Three helicopters hover over the city, as well as several fighter jets.
I couldn’t find a place to rent, so I spent the night with a friend at his military base in the Mashhad neighbourhood. The area is adjacent to two active front lines, the Salaheddine and Saif al-Dawla neighbourhoods.
The military base begins to shake. Seconds later I am outside, running towards the destruction.
Fridays in Aleppo are no longer about tranquil days and family visits. Like all other days, they have become imbued with terror and the expectation of death that Bashar al-Assad unleashes on Syrians from the sky.
I walk down the stairs thinking the shelling was very close. It may be in my friend’s neighbourhood. I rush to the scene to check on him, anticipating a day full of death.
It’s 8:30 in the morning. No friends are hurt. Then, the nearby Mashhad neighbourhood where I was is hit by two airstrikes. Minutes later, fighter jets swoop down again, and the street where I spent the night is hit.
Warplanes continue to shell the area and the city relentlessly for hours. Aleppans strain under the torrent of death raining from above, not knowing whether to ask God for help or to wait for death, or both.
People gather in alleyways. Everyone is occupied with one aspect or another of the jet’s tactics, as if death were a mere side event. Some discuss how much ammunition the plane carries, while others its next target. Some curse the pilot and ask him to bomb them, while others challenge him to come down to the ground if he was a real man. You can hear the mumbling of prayer mixed in with conversations about the Geneva Conference. Some curse the peace conference for not stopping the bombing, while others mock the whole situation.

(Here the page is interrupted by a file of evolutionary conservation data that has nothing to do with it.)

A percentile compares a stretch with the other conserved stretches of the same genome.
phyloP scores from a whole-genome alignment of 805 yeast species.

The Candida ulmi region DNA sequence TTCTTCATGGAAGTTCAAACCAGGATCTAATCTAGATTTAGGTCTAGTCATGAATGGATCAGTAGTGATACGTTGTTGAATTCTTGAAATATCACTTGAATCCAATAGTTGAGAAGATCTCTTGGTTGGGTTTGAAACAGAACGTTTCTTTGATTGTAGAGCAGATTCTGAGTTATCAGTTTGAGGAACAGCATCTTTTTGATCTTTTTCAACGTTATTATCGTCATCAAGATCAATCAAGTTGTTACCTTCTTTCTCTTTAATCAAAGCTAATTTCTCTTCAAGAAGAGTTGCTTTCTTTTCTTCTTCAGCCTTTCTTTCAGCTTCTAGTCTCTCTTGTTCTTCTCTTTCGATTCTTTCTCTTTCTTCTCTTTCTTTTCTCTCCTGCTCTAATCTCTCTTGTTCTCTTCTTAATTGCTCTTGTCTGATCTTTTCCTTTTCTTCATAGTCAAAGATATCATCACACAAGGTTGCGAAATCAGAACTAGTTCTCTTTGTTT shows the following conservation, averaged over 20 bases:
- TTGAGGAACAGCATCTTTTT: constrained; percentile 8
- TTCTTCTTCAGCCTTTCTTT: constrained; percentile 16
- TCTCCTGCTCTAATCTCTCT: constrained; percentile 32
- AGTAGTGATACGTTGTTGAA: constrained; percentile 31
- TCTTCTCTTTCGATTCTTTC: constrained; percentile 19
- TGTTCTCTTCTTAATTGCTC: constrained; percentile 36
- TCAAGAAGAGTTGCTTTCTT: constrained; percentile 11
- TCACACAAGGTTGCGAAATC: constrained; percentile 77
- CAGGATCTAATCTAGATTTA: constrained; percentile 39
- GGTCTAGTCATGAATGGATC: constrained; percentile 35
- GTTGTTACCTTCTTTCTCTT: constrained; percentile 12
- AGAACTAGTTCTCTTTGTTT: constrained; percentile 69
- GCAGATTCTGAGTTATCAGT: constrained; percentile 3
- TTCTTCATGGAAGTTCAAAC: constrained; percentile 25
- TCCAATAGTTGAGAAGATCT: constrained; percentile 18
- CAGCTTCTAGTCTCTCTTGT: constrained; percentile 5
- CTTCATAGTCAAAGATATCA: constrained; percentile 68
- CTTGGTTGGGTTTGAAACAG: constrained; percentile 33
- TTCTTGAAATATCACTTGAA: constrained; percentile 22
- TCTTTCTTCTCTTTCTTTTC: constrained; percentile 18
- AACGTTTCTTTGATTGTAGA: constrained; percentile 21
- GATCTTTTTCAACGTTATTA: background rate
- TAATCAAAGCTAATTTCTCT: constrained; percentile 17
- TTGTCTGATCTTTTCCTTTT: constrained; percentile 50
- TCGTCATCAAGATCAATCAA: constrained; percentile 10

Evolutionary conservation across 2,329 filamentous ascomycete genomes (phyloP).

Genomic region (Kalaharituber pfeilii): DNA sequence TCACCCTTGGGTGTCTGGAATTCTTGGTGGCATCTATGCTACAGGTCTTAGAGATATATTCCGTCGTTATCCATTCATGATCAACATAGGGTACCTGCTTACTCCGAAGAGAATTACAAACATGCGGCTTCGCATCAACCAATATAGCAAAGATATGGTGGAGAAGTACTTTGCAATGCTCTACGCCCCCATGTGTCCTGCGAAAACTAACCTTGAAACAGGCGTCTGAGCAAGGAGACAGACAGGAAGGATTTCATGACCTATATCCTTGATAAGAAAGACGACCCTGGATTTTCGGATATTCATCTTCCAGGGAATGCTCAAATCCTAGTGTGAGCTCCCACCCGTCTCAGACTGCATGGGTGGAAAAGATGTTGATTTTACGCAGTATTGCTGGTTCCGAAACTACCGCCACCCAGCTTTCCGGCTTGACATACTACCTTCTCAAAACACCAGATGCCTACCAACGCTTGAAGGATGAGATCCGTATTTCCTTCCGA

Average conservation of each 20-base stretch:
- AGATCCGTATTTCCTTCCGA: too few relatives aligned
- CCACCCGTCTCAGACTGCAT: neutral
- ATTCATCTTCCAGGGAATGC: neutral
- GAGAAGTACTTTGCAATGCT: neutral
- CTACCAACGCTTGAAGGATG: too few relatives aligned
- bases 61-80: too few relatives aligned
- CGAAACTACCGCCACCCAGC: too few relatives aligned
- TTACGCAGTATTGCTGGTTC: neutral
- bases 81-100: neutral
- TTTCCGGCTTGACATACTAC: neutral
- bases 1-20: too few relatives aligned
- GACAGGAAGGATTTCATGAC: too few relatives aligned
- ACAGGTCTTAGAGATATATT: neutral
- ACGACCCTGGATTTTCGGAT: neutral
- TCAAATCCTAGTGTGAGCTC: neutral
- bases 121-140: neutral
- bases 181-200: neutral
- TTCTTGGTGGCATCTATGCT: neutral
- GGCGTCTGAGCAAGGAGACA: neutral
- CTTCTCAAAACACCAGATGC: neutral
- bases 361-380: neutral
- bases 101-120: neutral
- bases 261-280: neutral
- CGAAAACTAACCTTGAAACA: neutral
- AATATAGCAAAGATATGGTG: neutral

You don’t know which prayer to invoke. If you escape death it means someone else didn’t. This is the final equation.
You don’t know what to feel. Anger or sadness? Pain or terror?
You walk through the city and look around to see smoke billowing from several places like a cheap Hollywood movie.
You realize after a while that what you see is actually happening: the city is burning.
People stay close to buildings and shops, avoiding open spaces in an attempt to thwart death.
Anxiety is mixed with terror. When the planes pass overhead everyone rushes to the nearest building, gathering their hopes and dreams, reciting what prayers or curses they know, trying to keep their children alive. Children cry hanging on to their mothers. Mothers cry.
Rebels fire intermittent shots at the helicopters with 14.5 and 23 mm machine guns — bullets of resistance and anger, but also of helplessness.
News of death spreads with alarming speed. Any driver or merchant can give you a detailed bulletin of the dead.
You know that those who have more powerful weapons can kill you, exhaust you and end your life. Shops and schools close. Cars disappear from the streets, along with people.
You know that your city will never be what it was an hour ago, and that its face changes every day. Entire neighbourhoods are empty, whole streets destroyed. The regime’s destruction rests silently on every building, planting sadness in every heart. The loss encompasses everyone. Every family has a martyr, a prisoner or a refugee.
After every shelling, hospitals turn into morgues. Bodies line up on sidewalks so people can come and identity them.
Charred bodies and bodies that are no more than small pieces of flesh are put in bags and buried. No one knows how the victims’ families will know they died. It’s a terrifying thought. You are not afraid of death, but you are scared that your loved ones will continue to hope that you are alive and will come back to them.
I cross the street with my friend. Minutes later a plane shells it. I hear the explosion and I do not want to run. It would be silly if I ran and died. I want a dignified death. I want to at least die standing up. I hope for an enemy with a shred of honour who will fight me face to face.
A plane drops another bomb. The world is giving Assad the green light to destroy the city and no one does anything, not even to save face. What a miserable, shameful and ignorant world.
At sunset near the Jisr al-Hajj roundabout that is filled to the brim with garbage, an explosive barrel rolls out of a helicopter. You can follow it with your naked eye as it reflects the sun’s fading light. The barrel sparkles in the sky. You know that with it comes inescapable death and injury. You know it will target your soul and your memory.